So, you and your best friends have decided that this next school year is the year you’re going to live across the street from Cap Centre Market.
Well, first, great decision. You can’t beat a 24-hour supermarket.
But more importantly, it’s imperative you know the pitfalls that student renters fall into.
Director of the Neighborhood Law Clinic, Mitch, said one of the most common issues is that students feel pressure to sign a lease early because of early marketing tactics by management companies.
“As a college student, you’re in a pretty happening time,” he said. “And if you sign a lease, most are for a year, but you’re signing it nine or 10 months or even 11 months before it starts, you’re literally committing to where you’re going to be two years from now.”
Mitch added that this can significantly impact students who sign early and then have roommates who end up leaving school for whatever reason.
He thinks this ultimately has an adverse effect on landlords, because renters who are placed under stress when they have to cover for roommates who leave subsequently have a negative impression about the property.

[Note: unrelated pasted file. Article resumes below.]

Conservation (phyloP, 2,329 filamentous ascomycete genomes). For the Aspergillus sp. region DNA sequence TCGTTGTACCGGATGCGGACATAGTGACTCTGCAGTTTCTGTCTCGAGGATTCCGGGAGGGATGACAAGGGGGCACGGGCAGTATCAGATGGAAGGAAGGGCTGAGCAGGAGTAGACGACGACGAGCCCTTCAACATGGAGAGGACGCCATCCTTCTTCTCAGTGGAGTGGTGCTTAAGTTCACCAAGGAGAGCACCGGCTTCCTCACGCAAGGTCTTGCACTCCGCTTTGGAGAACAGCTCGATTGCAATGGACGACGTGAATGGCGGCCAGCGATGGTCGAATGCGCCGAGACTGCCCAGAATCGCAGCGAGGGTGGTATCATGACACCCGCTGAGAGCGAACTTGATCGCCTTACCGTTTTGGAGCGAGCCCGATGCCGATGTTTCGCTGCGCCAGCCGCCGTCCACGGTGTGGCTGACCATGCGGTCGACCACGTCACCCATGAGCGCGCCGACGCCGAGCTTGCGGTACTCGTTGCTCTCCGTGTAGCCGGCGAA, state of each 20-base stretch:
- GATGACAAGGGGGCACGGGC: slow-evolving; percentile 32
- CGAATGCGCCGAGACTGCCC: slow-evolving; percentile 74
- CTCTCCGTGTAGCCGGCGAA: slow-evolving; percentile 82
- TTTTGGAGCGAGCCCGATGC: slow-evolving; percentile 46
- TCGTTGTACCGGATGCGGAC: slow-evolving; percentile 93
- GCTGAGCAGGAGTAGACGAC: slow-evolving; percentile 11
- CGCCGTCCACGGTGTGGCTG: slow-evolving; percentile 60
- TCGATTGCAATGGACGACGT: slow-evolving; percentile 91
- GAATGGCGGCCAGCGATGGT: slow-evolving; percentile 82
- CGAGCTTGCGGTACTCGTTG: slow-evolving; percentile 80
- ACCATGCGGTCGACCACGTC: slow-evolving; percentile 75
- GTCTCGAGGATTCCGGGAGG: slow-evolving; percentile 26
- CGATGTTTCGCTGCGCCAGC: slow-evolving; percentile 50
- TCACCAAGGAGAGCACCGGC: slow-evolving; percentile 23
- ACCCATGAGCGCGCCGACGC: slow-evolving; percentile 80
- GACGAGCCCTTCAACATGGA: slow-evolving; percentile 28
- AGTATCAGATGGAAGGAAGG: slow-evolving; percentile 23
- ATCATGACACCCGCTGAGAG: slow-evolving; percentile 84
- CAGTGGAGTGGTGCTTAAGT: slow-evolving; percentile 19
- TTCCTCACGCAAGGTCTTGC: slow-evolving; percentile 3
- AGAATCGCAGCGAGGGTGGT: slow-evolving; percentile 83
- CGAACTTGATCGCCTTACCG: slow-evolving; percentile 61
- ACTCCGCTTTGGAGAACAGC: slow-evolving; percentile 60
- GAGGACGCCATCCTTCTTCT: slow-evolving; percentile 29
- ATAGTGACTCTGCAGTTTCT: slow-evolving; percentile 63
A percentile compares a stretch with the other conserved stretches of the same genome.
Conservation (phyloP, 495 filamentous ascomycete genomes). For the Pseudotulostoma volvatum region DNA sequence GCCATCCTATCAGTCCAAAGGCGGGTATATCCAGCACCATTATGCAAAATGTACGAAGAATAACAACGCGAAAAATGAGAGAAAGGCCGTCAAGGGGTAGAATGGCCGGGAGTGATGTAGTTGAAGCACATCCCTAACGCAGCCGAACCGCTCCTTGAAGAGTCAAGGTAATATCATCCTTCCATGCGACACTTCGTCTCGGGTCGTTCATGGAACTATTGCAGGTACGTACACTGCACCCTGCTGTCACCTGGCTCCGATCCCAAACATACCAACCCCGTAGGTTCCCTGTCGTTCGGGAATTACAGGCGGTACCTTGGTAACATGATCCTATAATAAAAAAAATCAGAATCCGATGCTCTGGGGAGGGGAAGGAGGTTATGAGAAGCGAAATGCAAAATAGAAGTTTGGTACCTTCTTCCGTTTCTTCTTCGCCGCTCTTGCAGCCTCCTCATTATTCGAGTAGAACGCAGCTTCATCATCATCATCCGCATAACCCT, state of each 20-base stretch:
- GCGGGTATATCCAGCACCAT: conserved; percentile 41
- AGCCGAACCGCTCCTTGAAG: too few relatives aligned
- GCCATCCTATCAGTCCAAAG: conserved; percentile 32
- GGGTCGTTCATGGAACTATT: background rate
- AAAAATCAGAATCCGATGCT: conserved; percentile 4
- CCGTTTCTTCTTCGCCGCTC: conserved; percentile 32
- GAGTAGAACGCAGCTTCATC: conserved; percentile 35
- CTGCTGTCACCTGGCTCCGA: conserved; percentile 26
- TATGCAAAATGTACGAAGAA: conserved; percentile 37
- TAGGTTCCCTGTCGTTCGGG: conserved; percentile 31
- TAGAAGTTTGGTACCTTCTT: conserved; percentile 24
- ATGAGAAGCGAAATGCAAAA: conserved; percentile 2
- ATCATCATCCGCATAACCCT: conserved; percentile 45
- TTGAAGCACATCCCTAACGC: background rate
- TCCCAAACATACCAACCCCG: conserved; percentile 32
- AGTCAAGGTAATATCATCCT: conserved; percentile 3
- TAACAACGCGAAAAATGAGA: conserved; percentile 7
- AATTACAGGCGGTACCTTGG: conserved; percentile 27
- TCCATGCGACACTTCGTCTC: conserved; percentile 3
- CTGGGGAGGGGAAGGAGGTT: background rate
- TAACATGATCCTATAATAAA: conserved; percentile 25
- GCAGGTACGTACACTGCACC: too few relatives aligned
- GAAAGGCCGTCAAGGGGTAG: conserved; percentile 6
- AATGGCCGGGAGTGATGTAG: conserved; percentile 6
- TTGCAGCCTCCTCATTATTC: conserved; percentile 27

“The landlord is in a worse position by trying to secure the money early,” he said. “That can come back to bite them because by defacto, nine months is more likely that somebody is going to have something happen that’s going to make them unable to complete their lease.”
However, if a renter can’t complete their lease, Aaron Romens, program director from the Tenant Resource Center, believes that subletting may not always be the best course of action.
Instead, Romens suggests breaking the lease, a process by which a renter notifies their landlord that they’d like to end their contract and move out. While the property is vacant, the owner is responsible for paying the remainder of the lease.
The caveat, often under-advertised to students, is that landlords are required by law to find a new tenant. If the landlord isn’t advertising the property the way they did when it was originally rented, they could be responsible for the rent.
“If they’re not showing that apartment the same way they did when it was originally rented, then they might not be entitled to any money at all because they weren’t trying to mitigate,” Romens said.
Both the Tenant Resource Center and the Neighborhood Law Clinic are local resources available to both established community residents and students.